Shooting enemies release gems that can be picked up for extra points. There is a gem counter on the screen showing how many have been collected. As this total climbs, the colour of the digit display changes between green and blue. When green, the wide shot produces more gems, but when blue, the laser will deliver more gems, requiring a player who wants to maximise the score to switch between the two firing modes, while keeping one eye on the gem counter and another on the enemies. The gem total has an impact on the game's difficulty, so players have to balance between greed and safety as they play.

Gems will automatically move toward the player when using wide shot, but when using laser, they have to be manually collected, which also has to be taken into consideration when playing for score. There are optimal weapon utilisation scenarios for survival in different parts of the game, so this challenges the player to strike the balance between surviving and scoring.

This all makes for a very enjoyable experience layered on top of the basic gameplay. These basic scoring rules are riffed upon across the various game's sub-modes, and there is plenty for the player to learn and experiment with, as they can result in vastly differing tactics and scores in the different sub-modes.

There are extensive display options. Mushi Futari can be played in its original resolution or in HD mode, and the game can also be rotated to fit onto a screen turned onto its side to make the most of the display area (called TATE mode by aficionados). The non-HD mode has various options to optimise the display on a CRT. There is also a host of options that adjust and tweak various technical aspects of the game display to emulate CRT effects on modern displays, which will be bewildering to those who will be happy with the default settings, which are by and large perfectly fine.

The display options also allow the player to create portals showing zoomed in portions of the game display and place them anywhere they like on the screen - one application of which could be to create a second gem counter display located so that the player can more easily keep track of it.

Screenshot for Mushihimesama Futari Ver 1.5 on Xbox 360

There is also an excellent training mode, which lets the player try each level and boss individually. It features a host of options that allow for recreating the conditions of any simulated game run. Recording and playback of games is supported on top of this. You can even slow the playback down to see just exactly how you managed to lose that life. This is a comprehensive package, which will be a hard act to follow.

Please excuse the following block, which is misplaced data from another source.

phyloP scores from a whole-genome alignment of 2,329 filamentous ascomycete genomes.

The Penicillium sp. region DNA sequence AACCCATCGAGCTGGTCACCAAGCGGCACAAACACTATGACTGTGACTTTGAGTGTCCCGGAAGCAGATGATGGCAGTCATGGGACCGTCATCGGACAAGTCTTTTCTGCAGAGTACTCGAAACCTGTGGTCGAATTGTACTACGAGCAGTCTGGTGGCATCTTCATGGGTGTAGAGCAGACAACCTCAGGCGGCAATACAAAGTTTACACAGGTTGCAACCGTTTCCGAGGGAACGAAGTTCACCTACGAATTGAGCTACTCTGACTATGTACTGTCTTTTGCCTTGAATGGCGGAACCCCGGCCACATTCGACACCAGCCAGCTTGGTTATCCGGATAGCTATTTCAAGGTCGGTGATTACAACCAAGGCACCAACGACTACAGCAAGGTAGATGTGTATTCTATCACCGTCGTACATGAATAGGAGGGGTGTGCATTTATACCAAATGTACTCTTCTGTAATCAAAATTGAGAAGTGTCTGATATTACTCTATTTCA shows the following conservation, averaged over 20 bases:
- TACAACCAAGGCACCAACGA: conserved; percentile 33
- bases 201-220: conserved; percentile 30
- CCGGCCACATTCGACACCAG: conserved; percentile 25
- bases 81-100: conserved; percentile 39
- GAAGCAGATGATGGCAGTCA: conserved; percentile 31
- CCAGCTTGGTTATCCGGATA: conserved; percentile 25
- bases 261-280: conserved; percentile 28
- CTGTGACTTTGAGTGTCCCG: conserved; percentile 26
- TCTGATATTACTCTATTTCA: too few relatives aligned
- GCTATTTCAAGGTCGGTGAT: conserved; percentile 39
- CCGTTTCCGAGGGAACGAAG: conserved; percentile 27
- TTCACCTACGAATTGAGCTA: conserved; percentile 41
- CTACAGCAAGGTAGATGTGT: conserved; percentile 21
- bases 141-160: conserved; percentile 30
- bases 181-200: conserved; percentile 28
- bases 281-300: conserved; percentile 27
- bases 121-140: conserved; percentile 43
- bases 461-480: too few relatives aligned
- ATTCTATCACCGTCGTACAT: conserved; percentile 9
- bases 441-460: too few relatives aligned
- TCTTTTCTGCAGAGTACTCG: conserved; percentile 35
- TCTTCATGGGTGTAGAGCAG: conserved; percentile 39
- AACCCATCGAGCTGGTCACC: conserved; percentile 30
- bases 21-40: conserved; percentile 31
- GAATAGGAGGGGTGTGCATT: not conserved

The array of modes on offer here means that all player skill levels from novice to God (!) are supported, and the breadth of gameplay options means that this will last a fan of the genre for years.

The theme of the game is a fantasy setting, with the player represented by a girl (Reco) riding on a flying beetle, or boy (Palm) riding on a dragon, shooting enemies based upon dinosaurs, dragons and ground-based and flying insect designs within a range of beautifully designed environments. The characters' collision boxes are small and in their exact centre, and are brightly coloured to aid bullet pattern navigation.

Everything has been drawn with a great amount of imagination, graphic design and flare. Overall, the 2D hand drawn graphics are very pleasing and are backed up by a responsive set of configurable controls that work equally well with either a standard pad or arcade joystick. The soundtrack is astounding and definitely adds to the overall experience, varying from uplifting beautiful tracks to deep menacing tunes for the boss fights that are designed to build to a crescendo the closer you get to defeating them.

There is a backstory, but it is unintelligible as it is portrayed in Japanese text, but as a rule, shmup storylines are a pretty disposable part of the genre.

Mushi Futari was released as a region free title and therefore can be played on any Xbox 360 console. A few of the menus and messages are in Japanese, but this isn't significant as, for the most part, they are in English, so it is quite accessible to those who are not conversant in Japanese.

Screenshot for Mushihimesama Futari Ver 1.5 on Xbox 360

Cubed3 Rating

Rated 9 out of 10

Exceptional - Gold Award

Rated 9 out of 10

Mushihimesama Futari is faultless. Shooting game fans need to pick this up, as it is among the best ever produced, if not the most entertaining ever. If the reader hasn't played a modern shooting game and wants to try one, then this is the place to start.









C3 Score

Rated $score out of 10  9/10

Reader Score

Rated $score out of 10  0 (0 Votes)

European release date None   North America release date None   Japan release date Out now   Australian release date None